I have so much planned, so much I want to talk about this month, and new ideas for posts are coming at me all the time. That said, it's already the 20th, and I am no where near where I wanted to be in my self-proposed, poorly executed blogging schedule.

Damn. That's right, I said damn.

OK, these post aren't going to write themselves. I better get cracking.
First, let's continue where we left off yesterday...

My good pal WQRobb over at Graphs, Papers, and Games, and I had a great conversation one night where he mentioned The Plumber, a player type described in Aaron Allston's brilliant Strike Force supplement.

Did someone call for a plumber?

No! Not those kind of plumbers.

No! Not that kind either.

A Plumber in this case is a type of player whose gaming enjoyment comes from exploring the depths of their own PC's character. This means, essentially, that the part of the RPG gaming experience they like the most is the part where they get to role play their character, explore their character's motivations, goals, backgrounds, and anything else that forms that which is their PC.

Plumbers are great for developing in-depth backstories, and being proactive in pursuit of plots, and subplots that involve their characters.

The drawback is that they often have very little interest in, or interaction with, the other PCs, the NPCs, and the world/setting, unless such individuals, or things pertain to their PC, its interests, plans, etc.

Now many groups have a least one Plumber among them. Not every group, but a decent number I'd wager. Enough that Aaron Allston put it in his Strike Force book, and both WQRobb, and I were able to say, "Oh yeah. I've seen that."

One can be tricky. Two in a small group can be a problem, although in a large group not so much.

Two very prominent ones in a group of 5 or 6 players, and yeah, it's an issue.

Welcome to my world.

Among the biggest problems with the Plumbers is that they hog the spotlight. I have seen situations where they don't let the other players have their own moments with their own PCs, or they constantly butt into those moments when the Plumbers own PC is no where nearby. In modern, and futuristic settings they often claim a convenient omnipresence, usually via some form of communicator, or perhaps a telepathic power.

Generally, I think bringing it to the Plumbers attentions is sufficient to begin moving things in the right direction. Most Plumbers don't realize they're hogging the spotlight. They are just really excited to play their characters. Unfortunately, to the GM, and their fellow players, what it begins to look like is that the Plumber is not interested in the other characters, PCs and NPCs alike, and that they don't care for/about the world the GM has created for them.

When you have two Plumbers, you have classing spotlights. It becomes a very 'Bugs Bunny/Daffy Duck' kind of situation. Each vying to be the star of the show, eventually one starts to do more, and more outlandish stunts to grab the groups attention. This usually backfires, causing the group to look to the other Plumber for stability, and a sense of what to do next.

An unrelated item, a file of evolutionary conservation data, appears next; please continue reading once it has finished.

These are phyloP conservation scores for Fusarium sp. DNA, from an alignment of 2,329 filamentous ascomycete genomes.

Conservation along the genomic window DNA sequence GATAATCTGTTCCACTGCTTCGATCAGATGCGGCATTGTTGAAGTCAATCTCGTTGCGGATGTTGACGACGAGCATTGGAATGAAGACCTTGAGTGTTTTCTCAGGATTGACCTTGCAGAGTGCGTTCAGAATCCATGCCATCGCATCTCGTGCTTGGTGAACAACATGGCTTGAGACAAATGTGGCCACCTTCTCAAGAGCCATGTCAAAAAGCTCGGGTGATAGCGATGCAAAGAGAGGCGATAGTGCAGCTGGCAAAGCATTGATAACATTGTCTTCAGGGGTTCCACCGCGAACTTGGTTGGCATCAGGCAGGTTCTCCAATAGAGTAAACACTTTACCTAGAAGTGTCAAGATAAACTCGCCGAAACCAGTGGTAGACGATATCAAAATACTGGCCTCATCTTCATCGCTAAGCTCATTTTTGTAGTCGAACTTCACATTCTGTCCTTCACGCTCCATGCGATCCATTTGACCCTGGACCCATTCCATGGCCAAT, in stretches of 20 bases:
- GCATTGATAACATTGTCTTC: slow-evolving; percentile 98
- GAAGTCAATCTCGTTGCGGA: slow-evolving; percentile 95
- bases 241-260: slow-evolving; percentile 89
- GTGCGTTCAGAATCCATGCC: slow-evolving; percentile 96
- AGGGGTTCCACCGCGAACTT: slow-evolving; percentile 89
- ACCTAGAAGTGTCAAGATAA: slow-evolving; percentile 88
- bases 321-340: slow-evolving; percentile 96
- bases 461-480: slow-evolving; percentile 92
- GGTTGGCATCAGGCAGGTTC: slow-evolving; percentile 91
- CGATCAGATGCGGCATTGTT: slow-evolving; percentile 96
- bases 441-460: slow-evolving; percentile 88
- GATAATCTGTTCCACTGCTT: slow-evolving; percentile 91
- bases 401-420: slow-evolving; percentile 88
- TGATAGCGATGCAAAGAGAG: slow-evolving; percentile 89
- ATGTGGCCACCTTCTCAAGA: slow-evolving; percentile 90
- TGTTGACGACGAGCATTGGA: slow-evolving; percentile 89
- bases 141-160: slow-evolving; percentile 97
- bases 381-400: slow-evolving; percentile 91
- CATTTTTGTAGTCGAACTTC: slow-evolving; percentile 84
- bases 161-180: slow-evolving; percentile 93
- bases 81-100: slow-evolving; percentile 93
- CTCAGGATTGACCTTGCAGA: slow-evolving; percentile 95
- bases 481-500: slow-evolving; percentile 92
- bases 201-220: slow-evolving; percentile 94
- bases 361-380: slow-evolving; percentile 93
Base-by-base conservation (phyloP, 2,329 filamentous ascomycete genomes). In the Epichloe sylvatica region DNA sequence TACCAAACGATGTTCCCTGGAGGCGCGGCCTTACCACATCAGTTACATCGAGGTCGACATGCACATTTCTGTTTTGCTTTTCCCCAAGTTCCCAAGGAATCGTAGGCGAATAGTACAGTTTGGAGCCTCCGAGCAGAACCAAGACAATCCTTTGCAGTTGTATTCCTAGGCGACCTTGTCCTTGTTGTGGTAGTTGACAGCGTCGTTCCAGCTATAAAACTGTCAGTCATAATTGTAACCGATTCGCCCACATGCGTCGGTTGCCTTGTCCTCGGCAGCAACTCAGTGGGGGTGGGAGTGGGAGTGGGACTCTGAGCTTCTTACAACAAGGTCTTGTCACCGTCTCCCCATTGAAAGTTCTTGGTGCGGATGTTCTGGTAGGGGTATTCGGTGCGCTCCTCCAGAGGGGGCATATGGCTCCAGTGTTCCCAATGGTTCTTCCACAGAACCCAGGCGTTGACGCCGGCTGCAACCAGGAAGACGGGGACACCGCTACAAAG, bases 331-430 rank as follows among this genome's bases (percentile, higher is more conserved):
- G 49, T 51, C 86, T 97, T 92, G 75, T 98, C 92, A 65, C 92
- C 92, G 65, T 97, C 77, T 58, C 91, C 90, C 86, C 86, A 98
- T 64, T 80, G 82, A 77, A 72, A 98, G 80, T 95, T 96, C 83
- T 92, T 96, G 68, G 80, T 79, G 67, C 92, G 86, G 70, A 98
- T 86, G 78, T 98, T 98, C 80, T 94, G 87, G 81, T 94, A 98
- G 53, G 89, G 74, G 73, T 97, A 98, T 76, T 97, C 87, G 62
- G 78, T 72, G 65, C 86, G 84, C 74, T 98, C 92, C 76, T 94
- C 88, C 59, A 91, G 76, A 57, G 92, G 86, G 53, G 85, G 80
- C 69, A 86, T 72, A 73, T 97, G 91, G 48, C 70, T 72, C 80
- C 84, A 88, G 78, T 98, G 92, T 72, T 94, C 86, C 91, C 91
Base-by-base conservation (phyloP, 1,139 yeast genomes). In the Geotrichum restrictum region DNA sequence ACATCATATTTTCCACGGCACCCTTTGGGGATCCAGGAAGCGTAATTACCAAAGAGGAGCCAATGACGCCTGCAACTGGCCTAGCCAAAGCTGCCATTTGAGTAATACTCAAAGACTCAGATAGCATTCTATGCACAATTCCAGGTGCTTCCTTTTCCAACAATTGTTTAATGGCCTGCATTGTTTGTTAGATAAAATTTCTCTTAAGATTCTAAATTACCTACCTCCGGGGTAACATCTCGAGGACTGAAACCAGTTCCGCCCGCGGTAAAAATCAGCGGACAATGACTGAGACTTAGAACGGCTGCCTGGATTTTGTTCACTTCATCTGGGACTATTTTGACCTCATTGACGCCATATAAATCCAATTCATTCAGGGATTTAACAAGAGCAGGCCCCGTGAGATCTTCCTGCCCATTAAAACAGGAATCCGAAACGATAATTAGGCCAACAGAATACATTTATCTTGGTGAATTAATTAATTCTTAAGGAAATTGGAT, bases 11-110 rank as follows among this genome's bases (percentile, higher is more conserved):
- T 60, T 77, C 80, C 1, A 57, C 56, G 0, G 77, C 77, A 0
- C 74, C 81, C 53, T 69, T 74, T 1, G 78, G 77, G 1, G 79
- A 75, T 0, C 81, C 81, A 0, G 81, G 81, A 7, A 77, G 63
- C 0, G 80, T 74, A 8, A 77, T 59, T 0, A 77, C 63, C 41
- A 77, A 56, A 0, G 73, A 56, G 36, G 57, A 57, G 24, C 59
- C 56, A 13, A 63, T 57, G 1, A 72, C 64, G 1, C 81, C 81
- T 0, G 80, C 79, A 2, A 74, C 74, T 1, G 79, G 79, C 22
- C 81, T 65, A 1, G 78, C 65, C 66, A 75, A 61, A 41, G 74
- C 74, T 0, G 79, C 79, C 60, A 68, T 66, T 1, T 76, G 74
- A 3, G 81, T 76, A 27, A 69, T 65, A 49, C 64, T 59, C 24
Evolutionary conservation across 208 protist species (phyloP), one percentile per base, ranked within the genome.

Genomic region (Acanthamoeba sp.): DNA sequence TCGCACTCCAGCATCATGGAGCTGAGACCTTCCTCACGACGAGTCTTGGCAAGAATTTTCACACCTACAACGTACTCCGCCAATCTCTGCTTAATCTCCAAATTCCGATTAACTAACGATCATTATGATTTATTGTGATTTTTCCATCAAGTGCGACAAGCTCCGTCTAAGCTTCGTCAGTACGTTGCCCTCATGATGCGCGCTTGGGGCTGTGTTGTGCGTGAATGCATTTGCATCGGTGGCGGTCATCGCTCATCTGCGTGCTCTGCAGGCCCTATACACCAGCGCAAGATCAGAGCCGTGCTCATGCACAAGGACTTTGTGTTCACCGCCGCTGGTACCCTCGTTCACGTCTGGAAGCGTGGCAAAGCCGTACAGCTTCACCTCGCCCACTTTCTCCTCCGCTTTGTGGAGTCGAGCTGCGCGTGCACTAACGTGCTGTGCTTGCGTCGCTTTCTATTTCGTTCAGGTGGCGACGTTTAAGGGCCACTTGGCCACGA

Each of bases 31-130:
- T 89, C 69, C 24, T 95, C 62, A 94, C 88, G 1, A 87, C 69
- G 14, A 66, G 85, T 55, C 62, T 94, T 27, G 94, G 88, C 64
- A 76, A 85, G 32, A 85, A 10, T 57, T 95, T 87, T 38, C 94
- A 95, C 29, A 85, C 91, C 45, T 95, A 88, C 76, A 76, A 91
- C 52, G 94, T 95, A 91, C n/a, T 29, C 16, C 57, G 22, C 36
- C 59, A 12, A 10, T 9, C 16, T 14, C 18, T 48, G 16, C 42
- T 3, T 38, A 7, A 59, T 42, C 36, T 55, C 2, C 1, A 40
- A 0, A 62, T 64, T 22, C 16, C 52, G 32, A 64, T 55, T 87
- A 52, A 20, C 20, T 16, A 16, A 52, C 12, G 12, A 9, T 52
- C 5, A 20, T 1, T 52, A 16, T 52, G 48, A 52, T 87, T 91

While this is going on, all the other characters will seem secondary, unless the GM is acutely aware of what is going on. It's up to the Gamemaster to make sure he, or she gives ample opportunities to the other players to have their PCs do, and be something awesome.

Competing Plumbers can potentially kill a campaign. They can also make it really exciting. It all depends on the players' level of maturity, the people wrangling skills of the GM, and the other players acceptance, or defiance of their roles as supporting cast.

Now, picture if one of these Plumbers also...bugger, out of time. I'm off to work.

Until later then,

Barking Alien

Tuesday, May 19, 2015

Rough Winds Do Shake The Darling Buds of May

Portions of this post come from a text conversation I had with my friend Marcus, a phone conversation with my friend Rob, and an email conversation I am having with another friend, Dan. I have tried to use as much of the wording verbatim as possible, but some of it has been paraphrased, extrapolated, and of course added to.

Barkley always dresses up when I use
a Shakespeare quote for a post title.

I've been a bit discouraged, and even bitter of late in regards to the games I've been a part of, with a few exceptions. I want to apologize to the GMs who work hard to make for an entertaining evening of dice slinging, and story-telling.

My frustration comes from my feelings toward my own gaming group, our difficulties in executing a long term campaign beyond our current one, and the RPG campaign I intend to run with them once Traveller - Operation: PALADIN concludes.
Let me be perfectly clear about what I mean.

I love these guys. They're a great bunch of friends, and good, honest, solid Human beings.
Our Traveller game has been fantastic. Seriously one of my best campaigns ever, especially with regard to the depth of character, and personality shown in the PCs. 100% Pure Awesome Sauce.
Anything else we try crashes, and burns.

Now, I'm sure a lot of it is me. I'm the Gamemaster after all, and it's my responsibility to make sure it all works. Not without player assistance mind you, but in the end, a campaign's failure weighs heavily on my brow because I see it as my fault it didn't take. Sometimes the players think it has taken, but I don't like it, or where I can see it going, and I kill it. Again that's on me.

Bottom line is I'm the one who figures out how to make the magic happen, and the one who wonders what I missed, what I could've done better, when the magic doesn't show, or goes away.